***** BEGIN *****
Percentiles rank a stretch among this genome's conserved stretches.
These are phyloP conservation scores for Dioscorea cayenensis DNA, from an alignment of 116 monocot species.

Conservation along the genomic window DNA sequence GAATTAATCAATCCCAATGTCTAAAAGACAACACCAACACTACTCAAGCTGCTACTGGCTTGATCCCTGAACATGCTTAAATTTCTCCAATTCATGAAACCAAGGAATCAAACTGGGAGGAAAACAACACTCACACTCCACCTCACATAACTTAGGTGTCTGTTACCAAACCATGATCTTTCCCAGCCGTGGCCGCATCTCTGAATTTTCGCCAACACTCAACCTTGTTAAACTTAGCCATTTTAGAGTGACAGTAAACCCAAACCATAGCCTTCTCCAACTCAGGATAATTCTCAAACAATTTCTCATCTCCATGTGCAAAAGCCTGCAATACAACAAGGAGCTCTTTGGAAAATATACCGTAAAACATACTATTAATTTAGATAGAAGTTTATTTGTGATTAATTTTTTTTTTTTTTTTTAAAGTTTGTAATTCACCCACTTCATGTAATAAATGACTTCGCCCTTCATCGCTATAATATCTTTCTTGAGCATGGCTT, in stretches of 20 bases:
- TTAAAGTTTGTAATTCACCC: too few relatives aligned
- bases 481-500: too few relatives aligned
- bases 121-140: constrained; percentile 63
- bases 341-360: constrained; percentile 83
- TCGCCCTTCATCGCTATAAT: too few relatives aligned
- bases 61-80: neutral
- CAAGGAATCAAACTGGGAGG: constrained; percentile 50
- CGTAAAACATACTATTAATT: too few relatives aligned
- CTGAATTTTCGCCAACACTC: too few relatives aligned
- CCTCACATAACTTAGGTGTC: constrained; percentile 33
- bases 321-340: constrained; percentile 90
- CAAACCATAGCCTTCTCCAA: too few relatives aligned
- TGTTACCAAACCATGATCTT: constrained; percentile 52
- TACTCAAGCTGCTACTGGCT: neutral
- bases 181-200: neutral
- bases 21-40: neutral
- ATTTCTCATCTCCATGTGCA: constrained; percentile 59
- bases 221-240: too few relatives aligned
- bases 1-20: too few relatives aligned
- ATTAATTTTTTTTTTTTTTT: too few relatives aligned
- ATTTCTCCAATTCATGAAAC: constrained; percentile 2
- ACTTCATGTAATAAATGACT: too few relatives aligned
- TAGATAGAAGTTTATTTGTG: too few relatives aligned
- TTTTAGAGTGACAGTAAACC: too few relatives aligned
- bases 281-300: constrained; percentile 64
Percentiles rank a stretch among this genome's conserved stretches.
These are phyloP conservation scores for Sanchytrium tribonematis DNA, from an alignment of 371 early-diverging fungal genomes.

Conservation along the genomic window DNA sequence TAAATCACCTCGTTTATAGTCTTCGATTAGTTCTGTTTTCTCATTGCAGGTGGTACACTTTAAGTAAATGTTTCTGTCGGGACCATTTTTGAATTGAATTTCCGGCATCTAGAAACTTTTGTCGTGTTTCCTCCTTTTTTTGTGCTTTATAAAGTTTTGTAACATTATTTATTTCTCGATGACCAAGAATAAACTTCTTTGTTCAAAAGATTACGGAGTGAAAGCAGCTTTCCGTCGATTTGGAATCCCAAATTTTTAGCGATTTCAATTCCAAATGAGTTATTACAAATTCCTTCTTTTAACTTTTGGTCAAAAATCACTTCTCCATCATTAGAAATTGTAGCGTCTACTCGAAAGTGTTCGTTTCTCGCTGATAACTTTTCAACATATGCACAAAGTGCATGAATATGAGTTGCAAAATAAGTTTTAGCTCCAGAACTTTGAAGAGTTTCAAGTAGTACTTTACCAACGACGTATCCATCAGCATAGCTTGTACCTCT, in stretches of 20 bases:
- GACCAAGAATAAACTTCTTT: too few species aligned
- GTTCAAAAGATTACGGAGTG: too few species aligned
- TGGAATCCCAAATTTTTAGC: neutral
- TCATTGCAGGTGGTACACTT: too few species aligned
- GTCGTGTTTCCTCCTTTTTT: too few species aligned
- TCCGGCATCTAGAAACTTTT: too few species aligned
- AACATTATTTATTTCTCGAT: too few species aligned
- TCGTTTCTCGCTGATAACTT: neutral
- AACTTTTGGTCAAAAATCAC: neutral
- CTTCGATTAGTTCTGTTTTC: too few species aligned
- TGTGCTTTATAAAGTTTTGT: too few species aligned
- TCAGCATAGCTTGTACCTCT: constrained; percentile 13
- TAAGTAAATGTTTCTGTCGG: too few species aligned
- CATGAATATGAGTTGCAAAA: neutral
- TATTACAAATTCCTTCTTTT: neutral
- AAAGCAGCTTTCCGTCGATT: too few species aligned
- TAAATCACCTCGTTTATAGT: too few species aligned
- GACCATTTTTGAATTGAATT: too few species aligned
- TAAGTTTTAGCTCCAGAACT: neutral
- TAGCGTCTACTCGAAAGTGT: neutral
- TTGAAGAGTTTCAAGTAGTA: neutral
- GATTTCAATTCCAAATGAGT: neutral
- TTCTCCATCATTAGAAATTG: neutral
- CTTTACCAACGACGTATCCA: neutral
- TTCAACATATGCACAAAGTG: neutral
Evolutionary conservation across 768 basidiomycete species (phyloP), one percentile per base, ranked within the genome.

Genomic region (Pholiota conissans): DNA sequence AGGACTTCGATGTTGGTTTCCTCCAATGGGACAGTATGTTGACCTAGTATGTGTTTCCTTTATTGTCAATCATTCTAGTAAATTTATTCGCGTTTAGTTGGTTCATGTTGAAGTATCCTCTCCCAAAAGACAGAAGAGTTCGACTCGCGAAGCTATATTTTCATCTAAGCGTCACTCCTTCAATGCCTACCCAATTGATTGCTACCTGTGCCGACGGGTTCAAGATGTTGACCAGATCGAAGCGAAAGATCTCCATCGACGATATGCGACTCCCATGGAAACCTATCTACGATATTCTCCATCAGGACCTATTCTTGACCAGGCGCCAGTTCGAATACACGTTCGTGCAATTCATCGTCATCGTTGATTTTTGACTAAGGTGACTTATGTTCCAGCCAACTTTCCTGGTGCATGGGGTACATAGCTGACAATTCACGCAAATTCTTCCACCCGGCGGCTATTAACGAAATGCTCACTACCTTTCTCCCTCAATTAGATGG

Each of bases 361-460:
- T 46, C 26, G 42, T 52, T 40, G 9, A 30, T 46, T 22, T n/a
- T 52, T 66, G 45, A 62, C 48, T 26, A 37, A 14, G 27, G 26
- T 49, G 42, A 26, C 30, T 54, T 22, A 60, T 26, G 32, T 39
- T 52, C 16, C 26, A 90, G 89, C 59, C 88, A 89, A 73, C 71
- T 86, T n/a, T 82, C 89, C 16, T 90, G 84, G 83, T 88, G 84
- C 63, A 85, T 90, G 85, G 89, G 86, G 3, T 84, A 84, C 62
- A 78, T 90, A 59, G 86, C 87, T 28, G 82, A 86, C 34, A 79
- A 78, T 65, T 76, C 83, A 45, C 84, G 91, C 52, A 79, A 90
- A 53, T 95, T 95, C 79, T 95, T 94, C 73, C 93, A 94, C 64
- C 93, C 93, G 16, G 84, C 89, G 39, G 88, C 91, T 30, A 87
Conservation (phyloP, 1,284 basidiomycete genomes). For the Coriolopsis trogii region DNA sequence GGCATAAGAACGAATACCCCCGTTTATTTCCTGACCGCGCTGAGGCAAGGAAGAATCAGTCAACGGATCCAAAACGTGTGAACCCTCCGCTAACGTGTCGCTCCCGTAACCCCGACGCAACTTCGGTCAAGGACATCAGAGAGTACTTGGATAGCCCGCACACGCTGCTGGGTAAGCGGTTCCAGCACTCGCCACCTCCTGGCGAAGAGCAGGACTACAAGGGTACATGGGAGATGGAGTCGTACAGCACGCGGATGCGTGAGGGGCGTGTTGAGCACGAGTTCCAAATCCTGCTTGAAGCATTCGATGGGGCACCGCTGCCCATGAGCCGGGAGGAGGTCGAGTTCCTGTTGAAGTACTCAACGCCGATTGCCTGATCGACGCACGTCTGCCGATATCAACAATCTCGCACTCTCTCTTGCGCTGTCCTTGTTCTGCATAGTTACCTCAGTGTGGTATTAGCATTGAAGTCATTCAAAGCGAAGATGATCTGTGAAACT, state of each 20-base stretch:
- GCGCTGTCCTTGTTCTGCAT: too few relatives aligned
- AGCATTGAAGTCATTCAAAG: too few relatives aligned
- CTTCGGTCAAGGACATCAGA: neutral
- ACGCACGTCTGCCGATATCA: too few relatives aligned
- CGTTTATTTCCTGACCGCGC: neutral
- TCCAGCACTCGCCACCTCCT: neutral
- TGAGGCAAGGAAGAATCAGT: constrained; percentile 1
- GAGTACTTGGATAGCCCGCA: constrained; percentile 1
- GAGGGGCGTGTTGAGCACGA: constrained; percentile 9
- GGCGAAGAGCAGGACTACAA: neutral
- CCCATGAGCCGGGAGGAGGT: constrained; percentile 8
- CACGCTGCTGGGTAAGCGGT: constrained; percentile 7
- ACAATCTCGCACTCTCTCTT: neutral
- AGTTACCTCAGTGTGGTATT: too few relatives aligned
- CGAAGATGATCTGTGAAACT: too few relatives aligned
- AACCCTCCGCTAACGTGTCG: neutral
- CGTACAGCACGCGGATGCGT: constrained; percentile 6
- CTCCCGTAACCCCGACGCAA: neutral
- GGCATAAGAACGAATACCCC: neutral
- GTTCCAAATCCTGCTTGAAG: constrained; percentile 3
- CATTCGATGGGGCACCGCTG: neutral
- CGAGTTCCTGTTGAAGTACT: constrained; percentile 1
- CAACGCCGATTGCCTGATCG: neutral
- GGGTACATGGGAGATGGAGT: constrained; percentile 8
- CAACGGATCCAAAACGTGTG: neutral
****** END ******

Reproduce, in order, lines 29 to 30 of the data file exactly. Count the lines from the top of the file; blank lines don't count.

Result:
Percentiles rank a stretch among this genome's conserved stretches.
These are phyloP conservation scores for Sanchytrium tribonematis DNA, from an alignment of 371 early-diverging fungal genomes.